Bernie Sanders To End Presidential Campaign
JEFF KOWALSKY/AFP via Getty Images

After months of sometimes chaotic Democratic presidential primary debates and scrutinizing a plethora of candidates with varying ideas, former Vice President Joe Biden is the last front runner left standing as Sen. Bernie Sanders of Vermont has dropped out of the race, putting an end to his five-year journey to be the next President of the United States, the New York Times reports.

With Sanders suspending his campaign, the November presidential election is expected to be a match between current president Donald Trump and Biden.

Sanders had been a seemingly early favorite among Democrats, snapping up victories in New Hampshire’s primary election and Iowa caucuses.

However, the power of the Black vote – something Sanders has struggled with throughout his campaign – went on full display for Biden when he secured a win in South Carolina in late February, bolstering his campaign.

By Super Tuesday, Biden made a stunning comeback snapping up state after state, in a streak that all but spelled defeat for Sanders’ campaign by the time he swept the primaries in Florida, Illinois and Arizona, widening his delegate lead over the Vermont senator.

Democratic presidential hopefuls former US vice president Joe Biden (L) and Senator Bernie Sanders (Photo by MANDEL NGAN/AFP via Getty Images)
Democratic presidential hopefuls former US vice president Joe Biden (L) and Senator Bernie Sanders point fingers at each other as they take part in the 11th Democratic Party 2020 presidential debate in a CNN Washington Bureau studio in Washington, DC on March 15, 2020. (Photo by Mandel NGAN / AFP) (Photo by MANDEL NGAN/AFP via Getty Images)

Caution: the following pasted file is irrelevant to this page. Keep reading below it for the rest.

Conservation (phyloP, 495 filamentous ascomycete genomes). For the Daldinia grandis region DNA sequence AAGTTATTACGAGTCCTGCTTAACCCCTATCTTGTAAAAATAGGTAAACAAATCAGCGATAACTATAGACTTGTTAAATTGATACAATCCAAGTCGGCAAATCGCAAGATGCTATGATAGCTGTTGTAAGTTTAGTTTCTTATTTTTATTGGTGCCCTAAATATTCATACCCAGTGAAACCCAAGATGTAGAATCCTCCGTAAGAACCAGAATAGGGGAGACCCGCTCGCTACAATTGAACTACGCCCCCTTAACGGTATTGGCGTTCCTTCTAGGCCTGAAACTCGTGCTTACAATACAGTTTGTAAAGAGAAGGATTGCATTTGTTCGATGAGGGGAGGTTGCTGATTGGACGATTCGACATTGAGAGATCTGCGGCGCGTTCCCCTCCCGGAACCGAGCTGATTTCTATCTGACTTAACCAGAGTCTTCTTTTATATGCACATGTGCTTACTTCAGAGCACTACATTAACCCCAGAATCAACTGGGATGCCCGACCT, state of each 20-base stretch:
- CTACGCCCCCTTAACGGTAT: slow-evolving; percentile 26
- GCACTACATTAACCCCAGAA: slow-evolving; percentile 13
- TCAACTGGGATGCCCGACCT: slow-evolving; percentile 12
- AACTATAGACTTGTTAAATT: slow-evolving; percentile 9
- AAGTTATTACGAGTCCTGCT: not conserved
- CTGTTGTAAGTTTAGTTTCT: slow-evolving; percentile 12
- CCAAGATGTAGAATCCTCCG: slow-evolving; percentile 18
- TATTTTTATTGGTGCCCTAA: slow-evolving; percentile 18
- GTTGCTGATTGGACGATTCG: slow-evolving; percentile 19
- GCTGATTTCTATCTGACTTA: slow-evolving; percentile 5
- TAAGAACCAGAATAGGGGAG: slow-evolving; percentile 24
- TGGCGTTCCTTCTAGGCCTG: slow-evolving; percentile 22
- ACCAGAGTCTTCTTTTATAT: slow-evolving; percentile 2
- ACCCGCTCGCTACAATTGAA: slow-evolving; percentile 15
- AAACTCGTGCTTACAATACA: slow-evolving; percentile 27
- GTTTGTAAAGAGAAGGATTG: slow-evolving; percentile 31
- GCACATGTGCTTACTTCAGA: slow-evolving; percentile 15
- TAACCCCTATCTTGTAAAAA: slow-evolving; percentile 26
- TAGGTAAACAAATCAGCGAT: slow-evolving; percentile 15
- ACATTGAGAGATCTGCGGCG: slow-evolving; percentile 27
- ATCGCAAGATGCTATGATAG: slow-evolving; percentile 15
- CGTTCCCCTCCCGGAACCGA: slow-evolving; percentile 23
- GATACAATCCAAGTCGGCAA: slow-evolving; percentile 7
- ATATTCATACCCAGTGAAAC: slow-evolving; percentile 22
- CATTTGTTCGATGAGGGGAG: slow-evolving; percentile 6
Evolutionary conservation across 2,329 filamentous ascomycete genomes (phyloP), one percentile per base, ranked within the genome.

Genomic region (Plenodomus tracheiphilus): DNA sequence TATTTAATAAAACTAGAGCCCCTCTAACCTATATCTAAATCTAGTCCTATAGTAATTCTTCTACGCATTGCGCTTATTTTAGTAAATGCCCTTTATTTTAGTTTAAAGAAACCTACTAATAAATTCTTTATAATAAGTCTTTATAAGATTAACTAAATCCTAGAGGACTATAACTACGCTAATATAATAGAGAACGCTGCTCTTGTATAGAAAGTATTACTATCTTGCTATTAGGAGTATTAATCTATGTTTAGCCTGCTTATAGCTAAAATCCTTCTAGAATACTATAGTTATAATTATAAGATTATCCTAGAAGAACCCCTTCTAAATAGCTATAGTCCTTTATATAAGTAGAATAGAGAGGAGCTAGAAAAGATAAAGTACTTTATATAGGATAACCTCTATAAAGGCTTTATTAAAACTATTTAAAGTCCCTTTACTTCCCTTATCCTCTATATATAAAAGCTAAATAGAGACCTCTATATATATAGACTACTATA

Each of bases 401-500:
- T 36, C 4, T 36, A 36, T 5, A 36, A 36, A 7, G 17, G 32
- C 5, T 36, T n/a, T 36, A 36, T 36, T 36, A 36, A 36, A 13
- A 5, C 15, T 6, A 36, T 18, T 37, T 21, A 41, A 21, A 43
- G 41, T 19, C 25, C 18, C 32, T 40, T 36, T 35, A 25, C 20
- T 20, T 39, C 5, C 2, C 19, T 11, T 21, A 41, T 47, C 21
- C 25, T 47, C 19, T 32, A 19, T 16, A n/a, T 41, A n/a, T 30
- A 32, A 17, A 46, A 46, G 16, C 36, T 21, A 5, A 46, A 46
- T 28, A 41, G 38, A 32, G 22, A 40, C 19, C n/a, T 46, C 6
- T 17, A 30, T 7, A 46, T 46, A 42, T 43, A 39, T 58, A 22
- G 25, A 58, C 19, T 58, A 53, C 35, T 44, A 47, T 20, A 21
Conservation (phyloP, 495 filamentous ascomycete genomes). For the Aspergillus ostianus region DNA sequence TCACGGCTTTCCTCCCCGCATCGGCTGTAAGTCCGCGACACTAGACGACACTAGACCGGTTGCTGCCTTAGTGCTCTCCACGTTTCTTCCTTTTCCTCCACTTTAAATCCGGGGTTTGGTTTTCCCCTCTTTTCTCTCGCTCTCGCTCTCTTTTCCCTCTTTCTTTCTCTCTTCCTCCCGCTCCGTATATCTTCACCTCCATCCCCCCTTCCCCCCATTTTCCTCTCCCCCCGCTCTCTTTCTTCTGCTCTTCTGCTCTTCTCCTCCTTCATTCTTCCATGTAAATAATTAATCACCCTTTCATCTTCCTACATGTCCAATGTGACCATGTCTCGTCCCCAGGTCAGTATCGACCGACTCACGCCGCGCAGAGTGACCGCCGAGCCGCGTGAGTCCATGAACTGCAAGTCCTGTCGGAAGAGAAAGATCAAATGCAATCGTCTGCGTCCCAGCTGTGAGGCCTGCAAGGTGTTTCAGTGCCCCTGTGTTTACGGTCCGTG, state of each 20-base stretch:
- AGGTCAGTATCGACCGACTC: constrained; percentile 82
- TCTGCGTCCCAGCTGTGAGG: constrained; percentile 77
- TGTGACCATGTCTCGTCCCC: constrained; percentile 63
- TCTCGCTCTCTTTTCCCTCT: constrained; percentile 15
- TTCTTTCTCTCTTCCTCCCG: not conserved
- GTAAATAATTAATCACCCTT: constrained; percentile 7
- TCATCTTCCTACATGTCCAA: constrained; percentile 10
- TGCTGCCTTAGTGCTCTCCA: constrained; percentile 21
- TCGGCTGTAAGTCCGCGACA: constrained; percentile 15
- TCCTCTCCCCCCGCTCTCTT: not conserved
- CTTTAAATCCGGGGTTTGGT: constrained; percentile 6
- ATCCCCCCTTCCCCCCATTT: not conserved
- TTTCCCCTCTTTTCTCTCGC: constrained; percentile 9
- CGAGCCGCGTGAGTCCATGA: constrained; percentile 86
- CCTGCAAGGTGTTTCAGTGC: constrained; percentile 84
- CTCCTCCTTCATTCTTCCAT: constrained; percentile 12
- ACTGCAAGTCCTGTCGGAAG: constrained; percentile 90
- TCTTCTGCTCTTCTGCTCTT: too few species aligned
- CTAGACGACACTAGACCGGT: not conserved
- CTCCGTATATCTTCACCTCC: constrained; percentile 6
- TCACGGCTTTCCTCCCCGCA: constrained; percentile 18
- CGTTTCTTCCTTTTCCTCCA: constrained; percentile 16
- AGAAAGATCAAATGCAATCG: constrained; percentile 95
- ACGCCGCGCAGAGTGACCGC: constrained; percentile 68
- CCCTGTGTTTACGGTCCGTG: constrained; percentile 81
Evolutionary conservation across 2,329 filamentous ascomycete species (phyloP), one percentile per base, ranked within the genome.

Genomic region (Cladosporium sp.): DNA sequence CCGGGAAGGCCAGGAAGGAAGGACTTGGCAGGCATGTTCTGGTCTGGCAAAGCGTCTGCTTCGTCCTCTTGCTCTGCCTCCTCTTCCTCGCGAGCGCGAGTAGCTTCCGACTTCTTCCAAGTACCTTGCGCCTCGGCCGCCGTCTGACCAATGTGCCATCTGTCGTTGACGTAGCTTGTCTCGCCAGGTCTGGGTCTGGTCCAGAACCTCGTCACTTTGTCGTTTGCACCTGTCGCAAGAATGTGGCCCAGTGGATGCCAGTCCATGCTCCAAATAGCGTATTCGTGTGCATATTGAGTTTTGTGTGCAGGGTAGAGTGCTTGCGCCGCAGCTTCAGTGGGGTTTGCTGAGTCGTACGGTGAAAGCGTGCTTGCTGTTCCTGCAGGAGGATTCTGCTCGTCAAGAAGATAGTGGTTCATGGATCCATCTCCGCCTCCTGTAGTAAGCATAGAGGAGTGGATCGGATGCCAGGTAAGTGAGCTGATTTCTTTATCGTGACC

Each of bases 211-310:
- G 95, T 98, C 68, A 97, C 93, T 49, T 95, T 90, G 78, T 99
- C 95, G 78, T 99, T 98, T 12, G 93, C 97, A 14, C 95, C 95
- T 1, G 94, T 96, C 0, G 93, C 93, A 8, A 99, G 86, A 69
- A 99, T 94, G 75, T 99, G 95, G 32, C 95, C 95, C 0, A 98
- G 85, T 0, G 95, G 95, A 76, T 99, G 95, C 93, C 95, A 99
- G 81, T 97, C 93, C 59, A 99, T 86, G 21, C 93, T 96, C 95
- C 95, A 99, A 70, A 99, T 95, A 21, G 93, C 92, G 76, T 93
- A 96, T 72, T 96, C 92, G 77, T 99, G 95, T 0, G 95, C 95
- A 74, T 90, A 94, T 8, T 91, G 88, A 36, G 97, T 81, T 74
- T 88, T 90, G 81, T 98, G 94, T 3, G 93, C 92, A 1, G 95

By the time the coronavirus pandemic reached the United States, changing the way the candidates were left to the campaign (and also, in general, overshadowing the elections), other Democrats were urging Sanders to put an end to his race to unify the party, as the Times notes.

However, Sanders’ impact on the Democratic race, on the Democratic Party itself is unquestionable. He pushed for and paved the way to a more progressive party. In 2016, when he first ran, his ideas and policies were often thought of as too progressive. When he returned to the campaign stage in 2020, he found himself amongst several candidates championing for the same policies that he had long called for, including Medicare for All and free public colleges.

“Three years ago, during our 2016 campaign, when we brought forth our progressive agenda we were told that our ideas were ‘radical,’ and ‘extreme,’” Sanders said in a video when he announced his candidacy last February. “These policies and more are now supported by a majority of Americans.”

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